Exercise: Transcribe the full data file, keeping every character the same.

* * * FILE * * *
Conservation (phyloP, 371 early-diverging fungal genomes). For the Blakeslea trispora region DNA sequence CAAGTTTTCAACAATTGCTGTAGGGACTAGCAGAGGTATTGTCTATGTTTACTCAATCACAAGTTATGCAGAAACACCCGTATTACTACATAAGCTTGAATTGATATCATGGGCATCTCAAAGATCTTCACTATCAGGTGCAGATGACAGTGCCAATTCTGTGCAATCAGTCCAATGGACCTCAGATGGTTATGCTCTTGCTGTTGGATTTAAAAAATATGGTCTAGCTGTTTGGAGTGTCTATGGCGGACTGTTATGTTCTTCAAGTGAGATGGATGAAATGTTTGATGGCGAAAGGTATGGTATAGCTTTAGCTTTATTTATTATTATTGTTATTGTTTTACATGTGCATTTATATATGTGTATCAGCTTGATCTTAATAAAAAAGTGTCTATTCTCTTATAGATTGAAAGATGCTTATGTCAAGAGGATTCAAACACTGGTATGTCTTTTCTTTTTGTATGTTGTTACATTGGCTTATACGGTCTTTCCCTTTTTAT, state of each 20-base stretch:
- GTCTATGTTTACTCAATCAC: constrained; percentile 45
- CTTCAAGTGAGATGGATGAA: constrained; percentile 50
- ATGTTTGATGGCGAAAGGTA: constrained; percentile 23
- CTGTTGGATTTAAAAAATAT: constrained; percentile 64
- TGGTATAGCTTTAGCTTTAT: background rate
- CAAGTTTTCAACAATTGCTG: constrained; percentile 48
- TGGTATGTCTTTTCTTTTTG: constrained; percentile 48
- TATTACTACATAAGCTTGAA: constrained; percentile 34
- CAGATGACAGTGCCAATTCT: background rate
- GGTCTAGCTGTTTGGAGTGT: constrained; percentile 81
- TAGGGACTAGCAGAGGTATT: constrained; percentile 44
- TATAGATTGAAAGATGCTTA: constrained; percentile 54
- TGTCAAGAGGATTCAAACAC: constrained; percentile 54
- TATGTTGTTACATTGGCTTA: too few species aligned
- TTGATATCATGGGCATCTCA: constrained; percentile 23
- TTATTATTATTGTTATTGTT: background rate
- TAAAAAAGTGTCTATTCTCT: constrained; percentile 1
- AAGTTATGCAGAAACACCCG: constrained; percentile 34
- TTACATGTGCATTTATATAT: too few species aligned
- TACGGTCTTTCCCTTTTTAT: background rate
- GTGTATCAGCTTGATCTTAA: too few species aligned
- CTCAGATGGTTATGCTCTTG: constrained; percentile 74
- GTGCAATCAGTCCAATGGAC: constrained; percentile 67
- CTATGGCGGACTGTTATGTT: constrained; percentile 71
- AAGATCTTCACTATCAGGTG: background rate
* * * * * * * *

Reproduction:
Conservation (phyloP, 371 early-diverging fungal genomes). For the Blakeslea trispora region DNA sequence CAAGTTTTCAACAATTGCTGTAGGGACTAGCAGAGGTATTGTCTATGTTTACTCAATCACAAGTTATGCAGAAACACCCGTATTACTACATAAGCTTGAATTGATATCATGGGCATCTCAAAGATCTTCACTATCAGGTGCAGATGACAGTGCCAATTCTGTGCAATCAGTCCAATGGACCTCAGATGGTTATGCTCTTGCTGTTGGATTTAAAAAATATGGTCTAGCTGTTTGGAGTGTCTATGGCGGACTGTTATGTTCTTCAAGTGAGATGGATGAAATGTTTGATGGCGAAAGGTATGGTATAGCTTTAGCTTTATTTATTATTATTGTTATTGTTTTACATGTGCATTTATATATGTGTATCAGCTTGATCTTAATAAAAAAGTGTCTATTCTCTTATAGATTGAAAGATGCTTATGTCAAGAGGATTCAAACACTGGTATGTCTTTTCTTTTTGTATGTTGTTACATTGGCTTATACGGTCTTTCCCTTTTTAT, state of each 20-base stretch:
- GTCTATGTTTACTCAATCAC: constrained; percentile 45
- CTTCAAGTGAGATGGATGAA: constrained; percentile 50
- ATGTTTGATGGCGAAAGGTA: constrained; percentile 23
- CTGTTGGATTTAAAAAATAT: constrained; percentile 64
- TGGTATAGCTTTAGCTTTAT: background rate
- CAAGTTTTCAACAATTGCTG: constrained; percentile 48
- TGGTATGTCTTTTCTTTTTG: constrained; percentile 48
- TATTACTACATAAGCTTGAA: constrained; percentile 34
- CAGATGACAGTGCCAATTCT: background rate
- GGTCTAGCTGTTTGGAGTGT: constrained; percentile 81
- TAGGGACTAGCAGAGGTATT: constrained; percentile 44
- TATAGATTGAAAGATGCTTA: constrained; percentile 54
- TGTCAAGAGGATTCAAACAC: constrained; percentile 54
- TATGTTGTTACATTGGCTTA: too few species aligned
- TTGATATCATGGGCATCTCA: constrained; percentile 23
- TTATTATTATTGTTATTGTT: background rate
- TAAAAAAGTGTCTATTCTCT: constrained; percentile 1
- AAGTTATGCAGAAACACCCG: constrained; percentile 34
- TTACATGTGCATTTATATAT: too few species aligned
- TACGGTCTTTCCCTTTTTAT: background rate
- GTGTATCAGCTTGATCTTAA: too few species aligned
- CTCAGATGGTTATGCTCTTG: constrained; percentile 74
- GTGCAATCAGTCCAATGGAC: constrained; percentile 67
- CTATGGCGGACTGTTATGTT: constrained; percentile 71
- AAGATCTTCACTATCAGGTG: background rate